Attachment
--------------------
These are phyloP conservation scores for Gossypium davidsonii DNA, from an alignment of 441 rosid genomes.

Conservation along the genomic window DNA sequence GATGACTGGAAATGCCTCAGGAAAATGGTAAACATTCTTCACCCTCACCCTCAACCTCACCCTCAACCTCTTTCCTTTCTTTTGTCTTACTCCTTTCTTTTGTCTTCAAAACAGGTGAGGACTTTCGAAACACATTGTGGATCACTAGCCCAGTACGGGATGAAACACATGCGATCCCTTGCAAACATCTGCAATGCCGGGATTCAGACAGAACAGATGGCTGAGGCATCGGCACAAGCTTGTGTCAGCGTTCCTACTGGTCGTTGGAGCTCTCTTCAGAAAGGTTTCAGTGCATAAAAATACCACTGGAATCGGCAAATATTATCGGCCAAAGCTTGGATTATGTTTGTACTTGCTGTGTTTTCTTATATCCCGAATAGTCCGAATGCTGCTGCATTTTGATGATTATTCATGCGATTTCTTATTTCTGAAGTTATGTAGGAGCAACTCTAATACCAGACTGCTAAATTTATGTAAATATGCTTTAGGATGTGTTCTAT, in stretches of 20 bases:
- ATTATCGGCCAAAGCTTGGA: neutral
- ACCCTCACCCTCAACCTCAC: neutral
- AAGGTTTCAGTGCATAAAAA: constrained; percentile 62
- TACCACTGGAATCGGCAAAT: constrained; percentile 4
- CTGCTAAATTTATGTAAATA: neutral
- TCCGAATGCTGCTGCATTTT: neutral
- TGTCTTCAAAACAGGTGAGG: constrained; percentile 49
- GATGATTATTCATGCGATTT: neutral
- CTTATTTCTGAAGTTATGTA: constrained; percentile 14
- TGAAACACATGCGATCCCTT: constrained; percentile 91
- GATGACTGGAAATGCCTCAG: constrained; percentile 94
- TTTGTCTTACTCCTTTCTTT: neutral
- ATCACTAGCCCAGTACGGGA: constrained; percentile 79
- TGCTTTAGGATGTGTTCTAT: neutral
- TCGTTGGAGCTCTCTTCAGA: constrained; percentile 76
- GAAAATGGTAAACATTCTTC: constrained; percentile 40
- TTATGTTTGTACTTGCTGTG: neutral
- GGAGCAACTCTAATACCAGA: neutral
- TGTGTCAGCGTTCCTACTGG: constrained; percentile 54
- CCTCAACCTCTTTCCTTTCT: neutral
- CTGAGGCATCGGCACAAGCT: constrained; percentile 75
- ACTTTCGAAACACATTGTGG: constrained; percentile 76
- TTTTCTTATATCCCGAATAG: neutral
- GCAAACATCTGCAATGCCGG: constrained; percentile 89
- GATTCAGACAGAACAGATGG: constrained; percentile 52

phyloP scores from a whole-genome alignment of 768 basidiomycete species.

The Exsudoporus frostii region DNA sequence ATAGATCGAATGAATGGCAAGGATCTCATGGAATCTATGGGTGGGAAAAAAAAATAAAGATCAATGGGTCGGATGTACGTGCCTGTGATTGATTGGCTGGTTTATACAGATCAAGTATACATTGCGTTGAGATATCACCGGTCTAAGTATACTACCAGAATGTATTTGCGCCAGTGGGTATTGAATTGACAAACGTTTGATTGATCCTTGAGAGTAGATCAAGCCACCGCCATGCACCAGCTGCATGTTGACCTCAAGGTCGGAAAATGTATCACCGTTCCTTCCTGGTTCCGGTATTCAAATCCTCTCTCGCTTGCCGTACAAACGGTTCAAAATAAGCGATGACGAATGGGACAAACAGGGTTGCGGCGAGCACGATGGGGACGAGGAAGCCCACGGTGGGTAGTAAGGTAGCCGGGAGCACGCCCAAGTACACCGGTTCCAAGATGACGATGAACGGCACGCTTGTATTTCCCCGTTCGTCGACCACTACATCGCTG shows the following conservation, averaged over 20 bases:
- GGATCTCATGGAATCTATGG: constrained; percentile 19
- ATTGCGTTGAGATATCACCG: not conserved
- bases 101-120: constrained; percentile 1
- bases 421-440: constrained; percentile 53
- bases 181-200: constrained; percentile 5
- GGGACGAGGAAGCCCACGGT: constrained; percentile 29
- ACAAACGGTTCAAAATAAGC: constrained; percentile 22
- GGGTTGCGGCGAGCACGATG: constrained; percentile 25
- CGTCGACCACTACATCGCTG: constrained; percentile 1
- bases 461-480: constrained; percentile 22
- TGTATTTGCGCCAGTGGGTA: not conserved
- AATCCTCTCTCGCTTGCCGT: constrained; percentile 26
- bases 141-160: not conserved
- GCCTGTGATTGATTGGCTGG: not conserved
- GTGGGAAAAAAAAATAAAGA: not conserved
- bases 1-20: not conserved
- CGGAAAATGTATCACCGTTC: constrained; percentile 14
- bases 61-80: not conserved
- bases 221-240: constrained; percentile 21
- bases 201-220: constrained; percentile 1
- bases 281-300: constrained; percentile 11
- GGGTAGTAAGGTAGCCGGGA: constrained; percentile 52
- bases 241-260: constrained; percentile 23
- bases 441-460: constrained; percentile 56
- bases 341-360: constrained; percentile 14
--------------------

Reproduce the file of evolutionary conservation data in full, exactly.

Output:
These are phyloP conservation scores for Gossypium davidsonii DNA, from an alignment of 441 rosid genomes.

Conservation along the genomic window DNA sequence GATGACTGGAAATGCCTCAGGAAAATGGTAAACATTCTTCACCCTCACCCTCAACCTCACCCTCAACCTCTTTCCTTTCTTTTGTCTTACTCCTTTCTTTTGTCTTCAAAACAGGTGAGGACTTTCGAAACACATTGTGGATCACTAGCCCAGTACGGGATGAAACACATGCGATCCCTTGCAAACATCTGCAATGCCGGGATTCAGACAGAACAGATGGCTGAGGCATCGGCACAAGCTTGTGTCAGCGTTCCTACTGGTCGTTGGAGCTCTCTTCAGAAAGGTTTCAGTGCATAAAAATACCACTGGAATCGGCAAATATTATCGGCCAAAGCTTGGATTATGTTTGTACTTGCTGTGTTTTCTTATATCCCGAATAGTCCGAATGCTGCTGCATTTTGATGATTATTCATGCGATTTCTTATTTCTGAAGTTATGTAGGAGCAACTCTAATACCAGACTGCTAAATTTATGTAAATATGCTTTAGGATGTGTTCTAT, in stretches of 20 bases:
- ATTATCGGCCAAAGCTTGGA: neutral
- ACCCTCACCCTCAACCTCAC: neutral
- AAGGTTTCAGTGCATAAAAA: constrained; percentile 62
- TACCACTGGAATCGGCAAAT: constrained; percentile 4
- CTGCTAAATTTATGTAAATA: neutral
- TCCGAATGCTGCTGCATTTT: neutral
- TGTCTTCAAAACAGGTGAGG: constrained; percentile 49
- GATGATTATTCATGCGATTT: neutral
- CTTATTTCTGAAGTTATGTA: constrained; percentile 14
- TGAAACACATGCGATCCCTT: constrained; percentile 91
- GATGACTGGAAATGCCTCAG: constrained; percentile 94
- TTTGTCTTACTCCTTTCTTT: neutral
- ATCACTAGCCCAGTACGGGA: constrained; percentile 79
- TGCTTTAGGATGTGTTCTAT: neutral
- TCGTTGGAGCTCTCTTCAGA: constrained; percentile 76
- GAAAATGGTAAACATTCTTC: constrained; percentile 40
- TTATGTTTGTACTTGCTGTG: neutral
- GGAGCAACTCTAATACCAGA: neutral
- TGTGTCAGCGTTCCTACTGG: constrained; percentile 54
- CCTCAACCTCTTTCCTTTCT: neutral
- CTGAGGCATCGGCACAAGCT: constrained; percentile 75
- ACTTTCGAAACACATTGTGG: constrained; percentile 76
- TTTTCTTATATCCCGAATAG: neutral
- GCAAACATCTGCAATGCCGG: constrained; percentile 89
- GATTCAGACAGAACAGATGG: constrained; percentile 52

phyloP scores from a whole-genome alignment of 768 basidiomycete species.

The Exsudoporus frostii region DNA sequence ATAGATCGAATGAATGGCAAGGATCTCATGGAATCTATGGGTGGGAAAAAAAAATAAAGATCAATGGGTCGGATGTACGTGCCTGTGATTGATTGGCTGGTTTATACAGATCAAGTATACATTGCGTTGAGATATCACCGGTCTAAGTATACTACCAGAATGTATTTGCGCCAGTGGGTATTGAATTGACAAACGTTTGATTGATCCTTGAGAGTAGATCAAGCCACCGCCATGCACCAGCTGCATGTTGACCTCAAGGTCGGAAAATGTATCACCGTTCCTTCCTGGTTCCGGTATTCAAATCCTCTCTCGCTTGCCGTACAAACGGTTCAAAATAAGCGATGACGAATGGGACAAACAGGGTTGCGGCGAGCACGATGGGGACGAGGAAGCCCACGGTGGGTAGTAAGGTAGCCGGGAGCACGCCCAAGTACACCGGTTCCAAGATGACGATGAACGGCACGCTTGTATTTCCCCGTTCGTCGACCACTACATCGCTG shows the following conservation, averaged over 20 bases:
- GGATCTCATGGAATCTATGG: constrained; percentile 19
- ATTGCGTTGAGATATCACCG: not conserved
- bases 101-120: constrained; percentile 1
- bases 421-440: constrained; percentile 53
- bases 181-200: constrained; percentile 5
- GGGACGAGGAAGCCCACGGT: constrained; percentile 29
- ACAAACGGTTCAAAATAAGC: constrained; percentile 22
- GGGTTGCGGCGAGCACGATG: constrained; percentile 25
- CGTCGACCACTACATCGCTG: constrained; percentile 1
- bases 461-480: constrained; percentile 22
- TGTATTTGCGCCAGTGGGTA: not conserved
- AATCCTCTCTCGCTTGCCGT: constrained; percentile 26
- bases 141-160: not conserved
- GCCTGTGATTGATTGGCTGG: not conserved
- GTGGGAAAAAAAAATAAAGA: not conserved
- bases 1-20: not conserved
- CGGAAAATGTATCACCGTTC: constrained; percentile 14
- bases 61-80: not conserved
- bases 221-240: constrained; percentile 21
- bases 201-220: constrained; percentile 1
- bases 281-300: constrained; percentile 11
- GGGTAGTAAGGTAGCCGGGA: constrained; percentile 52
- bases 241-260: constrained; percentile 23
- bases 441-460: constrained; percentile 56
- bases 341-360: constrained; percentile 14